"Catcher In The Rye" By J.D. Salinger.

729 words - 3 pages

In these latter chapters of the book Holden carries himself further and further towards his impending breakdown, but I think begins to realize what he is doing to those around him. I found these chapters really quite sad and depressing.Holden's breakdown reaches its climax in Chapter 25. As the chapter begins, Holden feels surrounded on all sides by ugliness and phoniness?the profanity on the walls, the vulgar Christmas-tree delivery men, the empty pomp of Christmas?and his recent interactions with Phoebe and Mr. Antolini have left him feeling completely lonely and alienated. As he wanders the streets of New York, he looks at children and prays to Allie to keep him from disappearing as the ducks disappeared and as Allie himself disappeared. It's clear that Mr. Antolini was, at least in part, correct: Holden does not feel connected to his environment. He imagines that he is an a mere presence that could vanish at any moment. Not only does he feel that he can't relate to anybody, but he doesn't know how to deal with adults. As a result, he makes the only decision that makes sense in such a situation: he decides to run away. Unable to deal with the world around him, and realizing that his cynical view of the world is not grounded in reality, he decides to leave.Phoebe demands to go with Holden, but it is unclear whether she needs him or he needs her. Despite her young age, I would say that she has a clearer perspective on the situation than Holden, so the latter explanation seems more likely. Holden sees the effect his plans have on someone he cares about. A first sign of maturity brewing. He begins to come out of his shell, demonstrating concern for Phoebe and a willingness to accept. After Holden makes the decision to stay and Phoebe forgives him, she returns his hunting hat, reciprocating his gesture of kindness. It is the only moment that somebody actually does something for him: from Stradlater to Sally Hayes, most people he meets just want to take things from him or use him for a specific purpose. The few characters who try to give Holden...

Find Another Essay On "Catcher in the Rye" by J.D. Salinger.

The Theme of Catcher in the Rye by J.D. Salinger

768 words - 3 pages The Theme of Catcher in the Rye by J.D. Salinger In the novel Catcher in the Rye by J.D. Salinger, the protagonist Holden Caulifield views the world as an evil corrupt place where there is no peace. Holden has a phony phobia that restricts him from becoming a fully matured adult. In Holden's attempted journey in becoming a fully matured adult, he encounters many scenarios involving friendship, personal opinions, and his love of children. His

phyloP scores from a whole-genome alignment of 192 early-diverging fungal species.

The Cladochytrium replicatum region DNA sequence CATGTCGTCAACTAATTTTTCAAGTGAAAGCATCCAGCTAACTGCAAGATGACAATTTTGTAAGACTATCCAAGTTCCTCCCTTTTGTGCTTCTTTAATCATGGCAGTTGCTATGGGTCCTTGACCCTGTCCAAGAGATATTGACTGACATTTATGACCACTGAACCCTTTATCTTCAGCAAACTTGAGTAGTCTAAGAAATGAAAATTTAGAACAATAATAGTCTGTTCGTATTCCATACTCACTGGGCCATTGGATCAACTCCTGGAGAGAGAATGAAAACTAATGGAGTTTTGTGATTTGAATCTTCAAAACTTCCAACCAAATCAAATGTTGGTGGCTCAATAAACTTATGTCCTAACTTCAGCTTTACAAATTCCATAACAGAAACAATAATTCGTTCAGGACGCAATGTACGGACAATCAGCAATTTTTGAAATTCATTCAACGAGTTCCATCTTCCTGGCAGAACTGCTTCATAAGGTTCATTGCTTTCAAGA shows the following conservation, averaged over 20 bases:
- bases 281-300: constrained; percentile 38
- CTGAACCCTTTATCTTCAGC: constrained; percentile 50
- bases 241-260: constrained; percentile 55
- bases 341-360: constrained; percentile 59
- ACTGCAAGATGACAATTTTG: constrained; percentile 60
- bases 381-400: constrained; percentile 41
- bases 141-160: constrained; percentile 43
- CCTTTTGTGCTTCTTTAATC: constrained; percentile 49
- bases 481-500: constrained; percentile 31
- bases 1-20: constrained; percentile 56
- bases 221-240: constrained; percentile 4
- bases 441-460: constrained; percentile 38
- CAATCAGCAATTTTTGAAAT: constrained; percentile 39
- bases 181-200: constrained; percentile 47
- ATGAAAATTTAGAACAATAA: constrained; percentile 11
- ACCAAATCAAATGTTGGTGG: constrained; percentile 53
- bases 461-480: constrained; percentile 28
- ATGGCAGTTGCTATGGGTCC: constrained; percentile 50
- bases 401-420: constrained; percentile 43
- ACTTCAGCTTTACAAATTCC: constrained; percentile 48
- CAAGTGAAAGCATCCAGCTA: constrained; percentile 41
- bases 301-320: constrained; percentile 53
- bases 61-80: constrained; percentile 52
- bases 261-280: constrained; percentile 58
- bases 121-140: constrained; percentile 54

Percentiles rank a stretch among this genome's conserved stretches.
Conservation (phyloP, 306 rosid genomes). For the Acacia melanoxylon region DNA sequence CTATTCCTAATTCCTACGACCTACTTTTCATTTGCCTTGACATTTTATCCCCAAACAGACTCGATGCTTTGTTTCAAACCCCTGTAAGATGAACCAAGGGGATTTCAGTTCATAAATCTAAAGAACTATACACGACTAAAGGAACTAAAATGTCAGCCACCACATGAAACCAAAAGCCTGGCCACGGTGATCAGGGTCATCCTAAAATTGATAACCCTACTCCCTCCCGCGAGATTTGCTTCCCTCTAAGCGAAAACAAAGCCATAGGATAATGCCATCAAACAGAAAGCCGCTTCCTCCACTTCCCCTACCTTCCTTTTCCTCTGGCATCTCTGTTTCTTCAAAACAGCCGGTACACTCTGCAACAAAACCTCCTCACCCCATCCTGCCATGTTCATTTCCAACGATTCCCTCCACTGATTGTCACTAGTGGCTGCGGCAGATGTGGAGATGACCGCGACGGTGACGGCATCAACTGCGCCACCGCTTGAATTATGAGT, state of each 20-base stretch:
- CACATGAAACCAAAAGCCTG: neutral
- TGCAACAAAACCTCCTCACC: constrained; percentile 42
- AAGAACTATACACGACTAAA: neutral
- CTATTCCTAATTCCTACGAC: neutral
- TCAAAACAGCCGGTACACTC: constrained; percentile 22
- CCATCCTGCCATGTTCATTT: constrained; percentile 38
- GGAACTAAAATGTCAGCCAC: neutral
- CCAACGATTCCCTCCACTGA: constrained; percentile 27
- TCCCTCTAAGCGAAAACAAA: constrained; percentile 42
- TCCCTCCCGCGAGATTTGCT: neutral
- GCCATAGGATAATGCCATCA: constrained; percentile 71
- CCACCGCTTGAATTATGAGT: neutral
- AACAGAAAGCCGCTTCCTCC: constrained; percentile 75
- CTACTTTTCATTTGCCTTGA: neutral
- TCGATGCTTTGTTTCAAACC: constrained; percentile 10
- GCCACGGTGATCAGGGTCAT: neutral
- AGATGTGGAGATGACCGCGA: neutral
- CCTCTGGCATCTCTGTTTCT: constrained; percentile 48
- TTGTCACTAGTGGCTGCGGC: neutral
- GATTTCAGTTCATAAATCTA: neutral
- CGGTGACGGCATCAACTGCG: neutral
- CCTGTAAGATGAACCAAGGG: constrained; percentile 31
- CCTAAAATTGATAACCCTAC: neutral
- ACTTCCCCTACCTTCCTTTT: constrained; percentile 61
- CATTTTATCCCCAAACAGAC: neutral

The Catcher in the Rye by J.D. Salinger

610 words - 2 pages Most teens that are growing up today often wonder about the many complexities of life, and what lies ahead of them. Many of them fear the future and their insecurities. Catcher in the Rye, by J.D. Salinger, profoundly presents the various themes and ideas touching upon prevalent aspects of a typical teenager’s life. As a teen myself, I can relate very well with the protagonist in this story, Holden Caulfield. In this classic, Holden

The Catcher in the Rye by J.D. Salinger

1698 words - 7 pages J.D Salinger writes from personal experience in his novel, The Catcher in the Rye. The American author lived in New York City and attended a Manhattan public school for most of his adolescence before attending a boarding school that he soon failed out of. His experiences were a major part in not only the plot of his novel, but in building the character of Holden Caulfield. As the male protagonist in this coming of age novel, Holden Caulfield

"The Catcher in the Rye" by J.D. Salinger

951 words - 4 pages The Novel "The Catcher in the Rye" by J.D. Salinger is thought to be a controversial book by many, but at the same time has appealed to a countless number of readers in the past fifty years. Holden Caulfield, the narrator and protagonist of the story, brings the reader to experience the world through his eyes. Although Holden is extremely cynical and judgmental of nearly everything and everyone, there is much value in what he has to say. Holden

The Catcher in the Rye by J.D. Salinger

1254 words - 5 pages . Works Cited Mayo Clinic staff. “Depression (major depression).” Mayo Clinic. Mayo Foundation for Medical Education and Research, 2013. Web. 6 Nov. 2013. Mayo Clinic staff. “Post-traumatic stress disorder (PTSD).” Mayo Clinic. Mayo Foundation for Medical Education and Research, 2013. Web. 11 Nov. 2013. Salinger, J.D. The Catcher in the Rye. New York: Little, Brown and Company, 1991. Print.

Analysis of The Catcher in the Rye, by J.D. Salinger